Christmas meditations

DR. JOHN MACARTHUR puts it beautifully in his book, First Love: The Joy and Simplicity of Life in Christ:

The One who is the object of our love was born contrary to the laws of nature, reared in obscurity, lived in poverty, and only once crossed the boundary of the land in which He was born—and that in His childhood. He had no wealth or influence, and had neither tranining nor education in the world's schools. His relatives were inconspicious and inconsequential.

My Reading Year 2012

CLERKSHIP HAPPENED (is still happening, actually). Factor in the sleepless nights, the often backbreaking hospital work, and the pressures of getting as much sleep in one free night, and you'll find that these elements conspire against the habit of reading non-medical books regularly. I'm still thankful for the 30 books I got to read. Many of them were collections of essays or short stories—and understandably so. I didn't have the time to take on long novels, as they consumed more time and energy. I wish I could have read more books, of course, but there's always next year.

Benjamin

DAVID, our Japanese spitz, died this year. I've mentioned him in a couple of posts. I'm not crazy over dogs—I find them tiresome—but David was particularly sweet, barking at me the moment he saw my shadow at our gate, knowing my smell after months of parting. He was my favorite, in a sense, even if he gave the family overwhelming proof that he was The Stupidest Dog That Ever Lived. After he got rammed by that wretched tricycle at the highway some yards away from our house; my father, who considers dogs an integral part of our family's existence—to my mother's dismay because she hates seeing her furniture ruined by scratches—buried David in the vacant lot on St. Paul Street where we live.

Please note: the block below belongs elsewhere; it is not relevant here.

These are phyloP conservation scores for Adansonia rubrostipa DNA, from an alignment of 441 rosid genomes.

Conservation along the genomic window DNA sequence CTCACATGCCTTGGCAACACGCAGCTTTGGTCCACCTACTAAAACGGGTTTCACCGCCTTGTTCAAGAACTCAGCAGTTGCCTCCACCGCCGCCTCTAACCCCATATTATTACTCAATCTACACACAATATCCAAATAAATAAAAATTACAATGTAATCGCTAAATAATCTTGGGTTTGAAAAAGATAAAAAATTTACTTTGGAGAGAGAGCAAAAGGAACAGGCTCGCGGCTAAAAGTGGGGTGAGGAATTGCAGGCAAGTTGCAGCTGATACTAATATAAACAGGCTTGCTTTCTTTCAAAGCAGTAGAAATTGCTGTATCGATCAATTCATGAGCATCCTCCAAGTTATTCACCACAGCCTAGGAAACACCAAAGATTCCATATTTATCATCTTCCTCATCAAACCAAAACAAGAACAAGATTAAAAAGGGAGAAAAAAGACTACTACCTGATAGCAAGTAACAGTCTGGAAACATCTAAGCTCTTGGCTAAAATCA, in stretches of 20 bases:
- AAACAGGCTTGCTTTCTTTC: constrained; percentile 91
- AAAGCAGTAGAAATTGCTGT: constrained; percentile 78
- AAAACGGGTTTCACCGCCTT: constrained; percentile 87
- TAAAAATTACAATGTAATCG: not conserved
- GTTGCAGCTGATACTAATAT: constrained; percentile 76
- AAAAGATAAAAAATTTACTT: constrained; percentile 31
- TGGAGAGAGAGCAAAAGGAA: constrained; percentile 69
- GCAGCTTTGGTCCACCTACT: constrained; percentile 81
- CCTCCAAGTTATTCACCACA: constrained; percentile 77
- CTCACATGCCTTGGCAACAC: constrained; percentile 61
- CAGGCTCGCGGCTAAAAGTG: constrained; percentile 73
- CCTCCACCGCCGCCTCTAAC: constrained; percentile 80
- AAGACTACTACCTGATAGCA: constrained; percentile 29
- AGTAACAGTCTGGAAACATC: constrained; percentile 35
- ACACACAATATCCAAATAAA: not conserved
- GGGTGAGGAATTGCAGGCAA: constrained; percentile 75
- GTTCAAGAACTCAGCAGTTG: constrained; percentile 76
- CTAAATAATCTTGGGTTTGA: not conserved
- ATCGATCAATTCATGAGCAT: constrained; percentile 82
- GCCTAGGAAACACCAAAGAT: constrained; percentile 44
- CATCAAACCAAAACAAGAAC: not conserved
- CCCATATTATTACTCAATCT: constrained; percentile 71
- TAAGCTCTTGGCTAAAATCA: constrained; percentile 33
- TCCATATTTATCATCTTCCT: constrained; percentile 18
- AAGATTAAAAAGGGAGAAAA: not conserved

Late dinner with Cesar Montano

THIS ONE'S too good to pass up.

I met up with old friends from my elementary days over a late dinner in Timog-Tomas Morato area. I hadn't seen some of them for the longest time. When we did meet, our previous encounters were always hurried—while lining up at the airport, queuing at the mall, so much so that I only knew bits and pieces about them, thanks to Facebook. We sat in the same classes for six years at Notre Dame of Marbel University - Elementary Training Department (now called the NDMU - Integrated Basic Education Department). They remained at Notre Dame for high school, while I transferred to Koronadal National Comprehensive High School after I qualified for its special science curriculum. I haven't been closely in touch with them since then (except for Katrina Magallanes who studied in UP)—primarily a fault of mine, the most irresponsible batch alumni president. To this day I have no plans of organizing any reunions.

Remembering my last duty day for the year

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I'D BEEN SLEEPING for more than three hours at the call room's upper bunk when the intern woke me up at 3:55 am, asking me if I could give the fluid boluses to the newly admitted newborn noted to have faint pulses and sudden onset pallor minutes ago.